3. Ask for a player consensus on their interpretation of a rules question

Unfortunately, a clean and clear rule explanation is a luxury not afforded by all game manuals. The wording in a manual maybe ambiguous, or contradictory. What do you do?

Instead of assuming the rules, the acceptable thing to do is ask for player consensus on the rule. In this situation, having more heads is better than one, and even if you find out you’re interpretation was wrong after the fact, by involving all players in a consensus you ensure no one person is blamable for incorrectly deciphering the rules.

2. Use fanmade reference aids that correctly summarize the rules

We have a local game host, who always creates a simple player aid sheet print out for all players. It can help the flow of the game, by allowing players to find the answer to a question proactively, and allows more than one player to read the rules.

Some hosts will go as far as laminating the sheets for their players. If you’re a host that looks up, prints or creates player aids for your fellow gamers, thank you on behalf of us all, you’re doing a great job.

Gloomhaven player aid

The esoteric order of gamers does a great job of publishing creating player aids for many games.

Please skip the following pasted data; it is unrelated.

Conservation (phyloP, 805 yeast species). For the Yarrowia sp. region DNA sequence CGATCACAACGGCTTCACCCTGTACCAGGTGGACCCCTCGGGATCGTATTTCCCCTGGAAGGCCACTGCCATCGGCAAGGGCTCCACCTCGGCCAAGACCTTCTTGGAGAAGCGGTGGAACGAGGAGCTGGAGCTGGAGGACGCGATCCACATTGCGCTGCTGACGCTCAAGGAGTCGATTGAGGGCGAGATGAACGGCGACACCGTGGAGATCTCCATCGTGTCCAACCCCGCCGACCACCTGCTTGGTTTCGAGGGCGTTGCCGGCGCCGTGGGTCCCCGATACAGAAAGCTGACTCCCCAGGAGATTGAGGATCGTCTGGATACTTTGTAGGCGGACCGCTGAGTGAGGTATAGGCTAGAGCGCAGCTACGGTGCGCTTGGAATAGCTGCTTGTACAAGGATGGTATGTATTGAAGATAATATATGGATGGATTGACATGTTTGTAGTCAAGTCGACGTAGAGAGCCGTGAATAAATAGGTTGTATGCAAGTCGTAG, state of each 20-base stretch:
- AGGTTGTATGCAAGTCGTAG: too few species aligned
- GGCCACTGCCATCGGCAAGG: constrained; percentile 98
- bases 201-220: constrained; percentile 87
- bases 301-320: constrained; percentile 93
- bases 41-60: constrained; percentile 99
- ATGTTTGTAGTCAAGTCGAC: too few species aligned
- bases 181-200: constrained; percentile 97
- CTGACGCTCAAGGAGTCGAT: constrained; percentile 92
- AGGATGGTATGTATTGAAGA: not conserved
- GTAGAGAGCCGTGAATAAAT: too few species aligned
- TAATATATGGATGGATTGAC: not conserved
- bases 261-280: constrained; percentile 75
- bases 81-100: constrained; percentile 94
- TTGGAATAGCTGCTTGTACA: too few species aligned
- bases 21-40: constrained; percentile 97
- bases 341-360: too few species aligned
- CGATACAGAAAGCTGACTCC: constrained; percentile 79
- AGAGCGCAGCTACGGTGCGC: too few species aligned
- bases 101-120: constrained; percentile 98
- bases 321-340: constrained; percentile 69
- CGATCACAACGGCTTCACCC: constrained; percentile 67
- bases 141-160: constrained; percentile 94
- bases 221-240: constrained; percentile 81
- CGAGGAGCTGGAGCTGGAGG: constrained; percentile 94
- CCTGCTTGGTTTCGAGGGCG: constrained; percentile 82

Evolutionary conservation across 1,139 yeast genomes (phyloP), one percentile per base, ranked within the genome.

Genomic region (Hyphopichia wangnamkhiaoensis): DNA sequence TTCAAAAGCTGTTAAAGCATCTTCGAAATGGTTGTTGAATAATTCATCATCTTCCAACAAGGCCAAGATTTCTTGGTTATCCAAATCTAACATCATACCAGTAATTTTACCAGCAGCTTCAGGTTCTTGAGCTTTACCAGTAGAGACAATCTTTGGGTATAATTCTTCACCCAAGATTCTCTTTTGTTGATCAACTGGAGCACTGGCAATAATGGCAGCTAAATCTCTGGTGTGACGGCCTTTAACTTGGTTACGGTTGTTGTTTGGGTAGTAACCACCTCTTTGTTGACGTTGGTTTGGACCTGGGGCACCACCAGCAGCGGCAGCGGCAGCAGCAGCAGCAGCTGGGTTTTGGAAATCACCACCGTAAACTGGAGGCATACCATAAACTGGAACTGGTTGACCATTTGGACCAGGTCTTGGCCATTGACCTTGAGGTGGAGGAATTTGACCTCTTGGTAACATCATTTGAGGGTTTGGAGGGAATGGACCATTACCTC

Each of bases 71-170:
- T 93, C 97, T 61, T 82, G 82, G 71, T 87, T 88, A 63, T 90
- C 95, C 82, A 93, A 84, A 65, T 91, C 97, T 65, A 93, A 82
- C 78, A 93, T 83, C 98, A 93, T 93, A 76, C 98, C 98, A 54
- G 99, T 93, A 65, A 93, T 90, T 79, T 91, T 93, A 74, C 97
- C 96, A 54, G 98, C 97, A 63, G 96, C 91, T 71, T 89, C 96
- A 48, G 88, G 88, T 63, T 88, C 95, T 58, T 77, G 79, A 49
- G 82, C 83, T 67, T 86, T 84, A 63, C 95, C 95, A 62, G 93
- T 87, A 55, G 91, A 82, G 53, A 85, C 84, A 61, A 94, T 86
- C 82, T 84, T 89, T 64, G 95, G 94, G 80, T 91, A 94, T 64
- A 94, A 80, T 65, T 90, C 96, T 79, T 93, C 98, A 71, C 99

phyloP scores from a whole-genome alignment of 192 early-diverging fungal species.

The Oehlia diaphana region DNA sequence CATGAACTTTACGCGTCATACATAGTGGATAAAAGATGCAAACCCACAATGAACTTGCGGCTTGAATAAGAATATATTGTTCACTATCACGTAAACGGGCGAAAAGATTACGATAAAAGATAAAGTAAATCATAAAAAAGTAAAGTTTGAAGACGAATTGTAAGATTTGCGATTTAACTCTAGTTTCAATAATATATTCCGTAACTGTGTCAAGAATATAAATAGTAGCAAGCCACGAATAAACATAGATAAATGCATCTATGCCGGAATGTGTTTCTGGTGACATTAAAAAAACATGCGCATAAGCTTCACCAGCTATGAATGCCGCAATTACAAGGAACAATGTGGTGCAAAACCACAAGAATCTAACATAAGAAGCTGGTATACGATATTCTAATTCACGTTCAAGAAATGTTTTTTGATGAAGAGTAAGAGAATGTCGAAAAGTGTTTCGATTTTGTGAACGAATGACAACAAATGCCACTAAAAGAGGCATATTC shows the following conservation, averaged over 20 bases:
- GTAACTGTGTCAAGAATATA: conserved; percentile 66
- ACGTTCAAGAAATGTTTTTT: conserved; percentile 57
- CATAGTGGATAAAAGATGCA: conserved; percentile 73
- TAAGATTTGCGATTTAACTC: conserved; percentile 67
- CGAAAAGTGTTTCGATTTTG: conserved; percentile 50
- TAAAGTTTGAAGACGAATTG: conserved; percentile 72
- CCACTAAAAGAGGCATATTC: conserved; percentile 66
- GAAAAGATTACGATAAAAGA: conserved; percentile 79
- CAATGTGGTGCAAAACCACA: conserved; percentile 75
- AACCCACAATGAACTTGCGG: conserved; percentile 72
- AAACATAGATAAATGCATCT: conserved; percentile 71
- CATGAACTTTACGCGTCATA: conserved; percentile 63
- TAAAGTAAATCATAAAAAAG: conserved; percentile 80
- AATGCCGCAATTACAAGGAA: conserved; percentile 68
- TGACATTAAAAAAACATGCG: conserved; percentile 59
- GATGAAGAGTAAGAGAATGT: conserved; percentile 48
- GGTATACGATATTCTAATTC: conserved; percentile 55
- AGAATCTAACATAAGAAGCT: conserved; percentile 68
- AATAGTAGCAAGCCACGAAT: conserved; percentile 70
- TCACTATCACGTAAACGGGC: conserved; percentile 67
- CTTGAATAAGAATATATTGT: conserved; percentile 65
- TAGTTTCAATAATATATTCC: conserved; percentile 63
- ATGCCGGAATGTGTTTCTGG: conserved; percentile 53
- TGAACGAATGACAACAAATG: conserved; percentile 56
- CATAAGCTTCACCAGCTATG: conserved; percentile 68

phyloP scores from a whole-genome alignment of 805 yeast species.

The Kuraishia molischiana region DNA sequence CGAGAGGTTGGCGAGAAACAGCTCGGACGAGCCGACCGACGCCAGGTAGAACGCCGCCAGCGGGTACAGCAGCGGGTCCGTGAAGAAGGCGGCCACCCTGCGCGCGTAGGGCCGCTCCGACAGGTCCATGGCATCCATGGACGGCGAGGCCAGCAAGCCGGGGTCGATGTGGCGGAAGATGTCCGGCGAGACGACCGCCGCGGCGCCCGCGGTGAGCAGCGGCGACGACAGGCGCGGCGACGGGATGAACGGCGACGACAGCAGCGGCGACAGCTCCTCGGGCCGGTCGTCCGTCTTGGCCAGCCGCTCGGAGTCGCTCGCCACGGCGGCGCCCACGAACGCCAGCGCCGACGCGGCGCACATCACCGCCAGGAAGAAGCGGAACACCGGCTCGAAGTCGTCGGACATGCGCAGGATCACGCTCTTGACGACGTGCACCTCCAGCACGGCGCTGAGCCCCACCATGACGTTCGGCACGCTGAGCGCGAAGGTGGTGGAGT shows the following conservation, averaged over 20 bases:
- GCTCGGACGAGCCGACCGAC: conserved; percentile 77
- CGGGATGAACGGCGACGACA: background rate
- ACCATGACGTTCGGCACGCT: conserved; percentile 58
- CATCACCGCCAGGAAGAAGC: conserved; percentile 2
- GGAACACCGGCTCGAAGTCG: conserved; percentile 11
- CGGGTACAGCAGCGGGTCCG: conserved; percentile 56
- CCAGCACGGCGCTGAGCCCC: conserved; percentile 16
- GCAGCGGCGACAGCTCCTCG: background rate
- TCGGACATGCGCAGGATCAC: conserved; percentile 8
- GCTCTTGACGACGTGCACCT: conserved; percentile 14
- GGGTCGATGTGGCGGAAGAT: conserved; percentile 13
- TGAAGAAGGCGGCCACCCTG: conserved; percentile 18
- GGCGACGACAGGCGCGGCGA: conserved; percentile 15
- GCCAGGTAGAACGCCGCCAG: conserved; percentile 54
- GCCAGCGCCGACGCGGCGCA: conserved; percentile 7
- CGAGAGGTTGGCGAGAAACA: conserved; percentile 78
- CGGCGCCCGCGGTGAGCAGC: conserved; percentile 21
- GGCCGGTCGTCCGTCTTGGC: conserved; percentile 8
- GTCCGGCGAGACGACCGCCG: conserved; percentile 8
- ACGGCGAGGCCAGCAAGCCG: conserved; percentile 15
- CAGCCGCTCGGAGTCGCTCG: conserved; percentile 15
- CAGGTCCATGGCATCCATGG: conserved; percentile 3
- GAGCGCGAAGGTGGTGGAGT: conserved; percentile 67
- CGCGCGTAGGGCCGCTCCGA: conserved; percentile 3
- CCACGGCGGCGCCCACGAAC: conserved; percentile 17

1. Bow out in the middle of a game to attend a family emergency

You’re in the middle of the game, you don’t want to leave, but you have a family emergency. Don’t feel bad; your family is more important than a board game. While you and your friends may have invested an hour or two without finishing the game, nobody should look down on you for putting your family emergency above the game. Just tell the other gamers and leave, then get up and go.



You’re not a bad gamer if you don’t follow the above behaviours. However, according to the consensus of these players surveyed, these practices are seen as acceptable and can be confidently performed in the board gaming environment, and should not be frowned upon by others.

I feel I should repeat the disclaimer at the beginning of the article, these points are not binary. Just because printing out fan-made player aids is a great thing for a host to do, doesn’t mean you’re a terrible host if you don’t print them out. Similarly, while staying silent during your turn is acceptable behaviour, it doesn’t say that telling other players what you’re doing while taking a move is terrible either. In fact, when playing with new players, I like to explain my moves to help them understand the rules.

Do you agree with the top ten items? Feel free to comment. I hope this article gave some insight on how to be a more assertive gamer. If you want to find more board gamers to play games with, check out our board gamer meet up page to manage your board game group and find other local players.


A special thank you to Ironregime on Board Game Geek for posting the survey, with some very thoughtful responses.